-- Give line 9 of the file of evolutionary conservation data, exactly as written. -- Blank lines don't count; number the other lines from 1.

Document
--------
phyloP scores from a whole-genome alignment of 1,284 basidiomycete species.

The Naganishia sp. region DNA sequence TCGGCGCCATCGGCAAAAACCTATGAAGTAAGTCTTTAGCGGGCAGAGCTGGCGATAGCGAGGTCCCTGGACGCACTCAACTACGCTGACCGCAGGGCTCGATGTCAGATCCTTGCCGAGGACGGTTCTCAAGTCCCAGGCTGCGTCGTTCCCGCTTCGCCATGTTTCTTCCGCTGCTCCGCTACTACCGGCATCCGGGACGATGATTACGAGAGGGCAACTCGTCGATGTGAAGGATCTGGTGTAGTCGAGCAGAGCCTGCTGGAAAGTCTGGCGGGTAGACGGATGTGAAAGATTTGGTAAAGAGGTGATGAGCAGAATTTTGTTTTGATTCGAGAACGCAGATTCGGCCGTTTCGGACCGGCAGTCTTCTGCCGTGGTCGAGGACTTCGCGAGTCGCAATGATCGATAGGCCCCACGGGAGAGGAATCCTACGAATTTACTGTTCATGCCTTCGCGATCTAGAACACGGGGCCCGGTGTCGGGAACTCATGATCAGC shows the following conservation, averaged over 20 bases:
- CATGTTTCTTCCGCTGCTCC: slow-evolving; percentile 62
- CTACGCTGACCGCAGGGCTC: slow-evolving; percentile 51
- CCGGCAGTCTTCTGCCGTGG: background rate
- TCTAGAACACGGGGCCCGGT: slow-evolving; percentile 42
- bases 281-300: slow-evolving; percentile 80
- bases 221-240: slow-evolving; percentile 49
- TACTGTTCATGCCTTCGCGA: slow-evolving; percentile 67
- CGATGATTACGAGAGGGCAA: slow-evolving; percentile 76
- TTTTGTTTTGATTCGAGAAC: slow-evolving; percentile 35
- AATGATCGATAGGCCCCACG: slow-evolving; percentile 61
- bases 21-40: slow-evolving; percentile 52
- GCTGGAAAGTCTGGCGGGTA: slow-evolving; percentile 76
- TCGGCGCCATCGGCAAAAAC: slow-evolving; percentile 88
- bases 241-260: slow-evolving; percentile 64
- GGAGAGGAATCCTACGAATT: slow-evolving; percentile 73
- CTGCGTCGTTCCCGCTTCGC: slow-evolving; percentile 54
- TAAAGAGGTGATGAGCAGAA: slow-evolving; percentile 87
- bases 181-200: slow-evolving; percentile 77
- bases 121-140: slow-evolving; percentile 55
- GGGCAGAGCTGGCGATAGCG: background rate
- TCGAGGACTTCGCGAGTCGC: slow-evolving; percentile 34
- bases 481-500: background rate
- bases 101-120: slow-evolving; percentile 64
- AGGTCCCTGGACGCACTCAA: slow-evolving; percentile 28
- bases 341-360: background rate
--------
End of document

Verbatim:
- TACTGTTCATGCCTTCGCGA: slow-evolving; percentile 67